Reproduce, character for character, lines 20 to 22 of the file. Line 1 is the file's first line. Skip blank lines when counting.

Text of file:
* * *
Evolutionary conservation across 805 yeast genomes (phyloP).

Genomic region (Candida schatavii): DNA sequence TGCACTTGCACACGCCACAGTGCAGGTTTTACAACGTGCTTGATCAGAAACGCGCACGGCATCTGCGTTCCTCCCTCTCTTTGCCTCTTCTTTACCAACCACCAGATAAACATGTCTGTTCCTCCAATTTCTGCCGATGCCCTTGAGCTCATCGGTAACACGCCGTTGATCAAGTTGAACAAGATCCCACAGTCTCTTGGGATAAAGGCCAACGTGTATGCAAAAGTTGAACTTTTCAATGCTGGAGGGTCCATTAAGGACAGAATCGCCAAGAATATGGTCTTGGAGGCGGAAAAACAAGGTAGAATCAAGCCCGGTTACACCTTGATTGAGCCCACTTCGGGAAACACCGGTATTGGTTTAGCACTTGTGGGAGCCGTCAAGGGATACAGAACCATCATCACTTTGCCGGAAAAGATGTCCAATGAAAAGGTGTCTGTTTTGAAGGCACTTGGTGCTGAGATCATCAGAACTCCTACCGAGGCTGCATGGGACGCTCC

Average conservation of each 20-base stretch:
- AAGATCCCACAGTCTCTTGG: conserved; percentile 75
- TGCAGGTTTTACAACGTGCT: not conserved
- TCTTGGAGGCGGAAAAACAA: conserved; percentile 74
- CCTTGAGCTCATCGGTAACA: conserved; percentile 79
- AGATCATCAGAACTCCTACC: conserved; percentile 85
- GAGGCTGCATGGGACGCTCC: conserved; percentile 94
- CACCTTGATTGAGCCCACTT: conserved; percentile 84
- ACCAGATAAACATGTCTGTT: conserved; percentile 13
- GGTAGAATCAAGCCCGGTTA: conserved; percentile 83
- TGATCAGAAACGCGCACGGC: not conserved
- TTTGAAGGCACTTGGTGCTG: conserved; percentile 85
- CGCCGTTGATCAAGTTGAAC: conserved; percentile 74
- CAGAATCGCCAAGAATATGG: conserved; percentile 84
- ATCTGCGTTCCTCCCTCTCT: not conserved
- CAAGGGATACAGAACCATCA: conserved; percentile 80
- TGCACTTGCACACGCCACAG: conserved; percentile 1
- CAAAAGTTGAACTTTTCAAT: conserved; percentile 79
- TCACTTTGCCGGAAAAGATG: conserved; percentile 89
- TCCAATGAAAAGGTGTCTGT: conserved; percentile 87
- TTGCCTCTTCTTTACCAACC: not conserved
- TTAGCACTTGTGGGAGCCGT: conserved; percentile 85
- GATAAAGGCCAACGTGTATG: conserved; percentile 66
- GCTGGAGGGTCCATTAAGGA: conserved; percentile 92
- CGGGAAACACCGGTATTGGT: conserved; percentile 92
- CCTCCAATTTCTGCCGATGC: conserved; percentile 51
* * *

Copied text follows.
- CAAAAGTTGAACTTTTCAAT: conserved; percentile 79
- TCACTTTGCCGGAAAAGATG: conserved; percentile 89
- TCCAATGAAAAGGTGTCTGT: conserved; percentile 87